This fascinating book provides a compelling narrative about the life and times of South Asia’s female heads of state. While the content focuses mainly on Indira Gandhi, Benazir Bhutto, Khaleda Zia, Hasina Wajed, Sirimavo Bandaranaike, Chandrika Kumaratunga, and Fatima Jinnah, the names of these leaders do not find a place in the headings of the chapters of the book. Instead, we have titles such as ‘Widowed Mother’, ‘Daughter of the East’, ‘Daughter vs. Widow’, ‘Daughter-Widow’, and ‘Exception to the Rule: Sister’, each of which engages with the life of a specific leader, and at once conveys to readers the perspective from which a particular leader is being discussed by the author. The contents are divided into nine chapters; the first couple of chapters, among other things, also highlight the fact that ‘female political leadership in South Asia in the twentieth century was no historical coincidence, anomaly or paradox… it had deep roots in Indian history and culture from the medieval period on… In different regions of the country women were given or secured the right to rule single-handedly… All of these women were widows or daughters of legitimate rulers and belonged to ruling dynasties, which presents a clear parallel to the origins of women leaders in our time’ (emphasis ours) (p. 62). Further, the foray into history enables the author to highlight the few similarities in domestic policies of the female rulers of the past and present, most notably the priorities that female heads assigned to humanitarian and welfare policies (p. 63). While religion was not an important factor, the author, however notes how ‘gender identity of many Indian female rulers was often ambiguous: they could behave both as “true” women and as impersonators of men’ (p. 63). That in the male-dominant, male-centred, ‘destructive’ patriarchal societies (p. 3), of South Asia, women could rise to become prime ministers and presidents has puzzled scholars; the author describes the phenomenon as ‘black swan’ events – black swan being a metaphor for a rare bird and hence, in the South Asian context referring to events considered impossible and contrary to the social make-up of these countries (p. 3). The terms used to describe what facilitated the entry of these women into politics straightaway as heads of the parties founded by their grandfathers, fathers or husbands and thereafter as heads of their respective states—include ‘dynastic’ inheritance of power conferring ‘irrational legitimacy’ due to the predominance of ‘defective’, ‘hybrid’ or ‘illiberal’ democracies (p. 13). ‘Political dynasties always stress the special contributions of their founders and current heirs to the nation’s history, creating a cult of the ruling family that elevates it above ordinary mortals’ (p. 14). The question however remains: why did men accept and/or vote these women to power? In the case of the women leaders studied, the author describes in detail the circumstances that led to the rise and acceptance of these women as leaders at a specific juncture because of a particular concatenation of factors at that juncture, and, in particular ‘when male heirs were lacking for one reason or the other’ (p. 25).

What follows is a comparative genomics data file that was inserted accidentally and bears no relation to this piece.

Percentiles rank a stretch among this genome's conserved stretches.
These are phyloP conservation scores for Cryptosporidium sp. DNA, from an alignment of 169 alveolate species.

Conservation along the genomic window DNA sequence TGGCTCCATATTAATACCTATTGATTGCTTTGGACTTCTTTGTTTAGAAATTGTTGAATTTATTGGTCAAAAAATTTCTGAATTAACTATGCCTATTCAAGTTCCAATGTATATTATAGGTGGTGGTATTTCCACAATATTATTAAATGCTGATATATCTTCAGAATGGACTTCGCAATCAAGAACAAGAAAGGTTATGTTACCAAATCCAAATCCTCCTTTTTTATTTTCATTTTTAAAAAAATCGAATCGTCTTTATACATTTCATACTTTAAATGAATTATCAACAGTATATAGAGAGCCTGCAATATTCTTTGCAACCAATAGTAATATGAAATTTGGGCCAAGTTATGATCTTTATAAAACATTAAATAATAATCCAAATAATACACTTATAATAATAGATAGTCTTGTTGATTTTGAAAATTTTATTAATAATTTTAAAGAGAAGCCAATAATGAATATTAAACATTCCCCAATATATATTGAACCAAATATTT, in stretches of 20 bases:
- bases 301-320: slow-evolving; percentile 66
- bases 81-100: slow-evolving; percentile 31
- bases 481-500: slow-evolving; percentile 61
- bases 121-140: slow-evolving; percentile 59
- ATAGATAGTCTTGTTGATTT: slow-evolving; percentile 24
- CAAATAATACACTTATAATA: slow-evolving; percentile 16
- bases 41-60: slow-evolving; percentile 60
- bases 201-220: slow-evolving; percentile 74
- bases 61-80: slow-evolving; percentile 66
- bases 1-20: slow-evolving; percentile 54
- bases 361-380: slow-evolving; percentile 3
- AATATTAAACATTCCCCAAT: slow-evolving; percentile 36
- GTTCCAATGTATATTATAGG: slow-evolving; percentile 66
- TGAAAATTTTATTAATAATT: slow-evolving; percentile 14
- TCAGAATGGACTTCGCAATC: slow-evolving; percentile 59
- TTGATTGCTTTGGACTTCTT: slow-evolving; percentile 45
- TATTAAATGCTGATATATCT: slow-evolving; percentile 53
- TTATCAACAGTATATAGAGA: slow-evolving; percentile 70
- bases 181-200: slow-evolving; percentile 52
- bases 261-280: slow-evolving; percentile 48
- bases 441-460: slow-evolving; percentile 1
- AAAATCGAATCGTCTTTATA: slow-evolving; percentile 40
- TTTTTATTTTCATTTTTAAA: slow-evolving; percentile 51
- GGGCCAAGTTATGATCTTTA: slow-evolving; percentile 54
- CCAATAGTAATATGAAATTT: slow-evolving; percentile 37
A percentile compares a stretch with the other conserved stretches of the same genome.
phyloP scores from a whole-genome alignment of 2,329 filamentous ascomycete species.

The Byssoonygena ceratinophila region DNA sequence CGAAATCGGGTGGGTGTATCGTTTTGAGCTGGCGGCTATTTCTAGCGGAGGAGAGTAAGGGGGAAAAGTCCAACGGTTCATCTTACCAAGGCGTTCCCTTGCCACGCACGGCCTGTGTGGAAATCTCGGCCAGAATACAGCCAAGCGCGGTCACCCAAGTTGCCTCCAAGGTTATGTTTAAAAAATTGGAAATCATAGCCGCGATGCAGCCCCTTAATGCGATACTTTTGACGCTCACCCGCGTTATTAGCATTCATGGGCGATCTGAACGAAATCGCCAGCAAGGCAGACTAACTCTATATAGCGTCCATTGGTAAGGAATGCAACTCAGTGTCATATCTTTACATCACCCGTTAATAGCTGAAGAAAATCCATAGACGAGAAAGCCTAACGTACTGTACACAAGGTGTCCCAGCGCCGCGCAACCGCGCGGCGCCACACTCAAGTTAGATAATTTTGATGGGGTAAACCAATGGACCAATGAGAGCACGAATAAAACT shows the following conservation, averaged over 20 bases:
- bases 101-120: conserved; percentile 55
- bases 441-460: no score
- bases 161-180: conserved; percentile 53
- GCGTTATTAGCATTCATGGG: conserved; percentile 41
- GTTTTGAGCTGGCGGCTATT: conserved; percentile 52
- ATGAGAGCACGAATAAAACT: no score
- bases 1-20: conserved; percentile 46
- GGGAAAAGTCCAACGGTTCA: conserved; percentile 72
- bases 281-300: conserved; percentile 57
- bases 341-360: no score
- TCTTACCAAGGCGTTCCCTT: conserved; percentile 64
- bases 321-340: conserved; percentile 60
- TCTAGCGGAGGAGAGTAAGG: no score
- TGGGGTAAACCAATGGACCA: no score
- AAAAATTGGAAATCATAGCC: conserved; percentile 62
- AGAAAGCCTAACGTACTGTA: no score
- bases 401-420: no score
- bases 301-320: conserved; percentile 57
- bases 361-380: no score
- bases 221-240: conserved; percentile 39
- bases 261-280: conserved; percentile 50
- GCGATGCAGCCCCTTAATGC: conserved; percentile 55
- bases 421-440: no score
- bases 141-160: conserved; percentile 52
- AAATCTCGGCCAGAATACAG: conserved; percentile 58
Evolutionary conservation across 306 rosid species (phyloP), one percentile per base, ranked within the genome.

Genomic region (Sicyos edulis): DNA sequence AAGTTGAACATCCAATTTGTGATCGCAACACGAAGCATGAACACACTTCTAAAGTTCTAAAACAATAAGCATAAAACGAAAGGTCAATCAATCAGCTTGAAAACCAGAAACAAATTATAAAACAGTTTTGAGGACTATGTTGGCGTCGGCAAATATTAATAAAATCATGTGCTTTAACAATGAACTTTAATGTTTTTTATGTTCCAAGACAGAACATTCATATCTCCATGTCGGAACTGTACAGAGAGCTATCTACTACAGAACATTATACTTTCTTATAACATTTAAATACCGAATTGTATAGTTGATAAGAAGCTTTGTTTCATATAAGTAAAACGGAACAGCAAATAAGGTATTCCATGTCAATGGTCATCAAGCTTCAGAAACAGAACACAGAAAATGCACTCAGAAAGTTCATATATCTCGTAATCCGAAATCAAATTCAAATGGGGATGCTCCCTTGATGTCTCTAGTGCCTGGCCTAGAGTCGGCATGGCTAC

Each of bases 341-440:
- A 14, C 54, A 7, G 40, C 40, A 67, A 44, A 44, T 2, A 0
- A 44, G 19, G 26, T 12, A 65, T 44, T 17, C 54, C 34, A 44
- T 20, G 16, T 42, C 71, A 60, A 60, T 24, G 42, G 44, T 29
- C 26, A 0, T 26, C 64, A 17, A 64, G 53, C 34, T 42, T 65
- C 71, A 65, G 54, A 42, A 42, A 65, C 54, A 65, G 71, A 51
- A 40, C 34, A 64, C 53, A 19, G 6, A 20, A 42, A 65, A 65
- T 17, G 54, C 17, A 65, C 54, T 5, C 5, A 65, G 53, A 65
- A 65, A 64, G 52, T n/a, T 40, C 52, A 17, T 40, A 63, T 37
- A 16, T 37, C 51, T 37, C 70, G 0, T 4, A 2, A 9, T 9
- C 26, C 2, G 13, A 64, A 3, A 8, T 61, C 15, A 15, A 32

The chapter ‘Woman and Nation’ is extremely interesting for the manner in which it highlights the complexities associated with attempts by female heads of state to delicately balance and constantly negotiate the different and changing understandings of what constitutes the nation and nationalism; while nationalist discourse was used to gain Independence, the same term in the postcolonial era has come to constitute a ‘process in which new patriarchal elites gain the power to produce the generic “we” of the nation. The homogenizing project of nationalism draws upon female bodies as the symbol of the nation to generate discourses of rape, motherhood, sexual purity and heteronormativity’ (p. 88). The fact that no female head of state considered herself to be a feminist did not ipso facto mean that they did not institute policies to address issues of gender justice; however, the interpretation of feminism as an ideology opposing traditional patriarchal values of the family and motherhood undergird ‘the maternal public policies or the politics of maternalism that were employed by female leaders during their terms in office’ (p. 90).In the Epilogue the author brings together some of the more salient findings of her explorations into the lives of these women heads of state. Most of these women were catapulted to their posts consequent to tragic circumstances; while subsequently each had to prove herself worthy of the post through elections, what stood out in each case, according to the author, was their inability to shake off the pressure of the predominant patriarchal culture characterizing each of their societies. The author goes further and states that these women leaders not only distanced themselves from feminism but also ‘even became the instruments for the transmission of this (patriarchal) culture’ (p. 265). While this observation rings true, say, in the case of Sirimavo Bandaranaike, it is less so in the case of Benazir Bhutto, to take only two examples.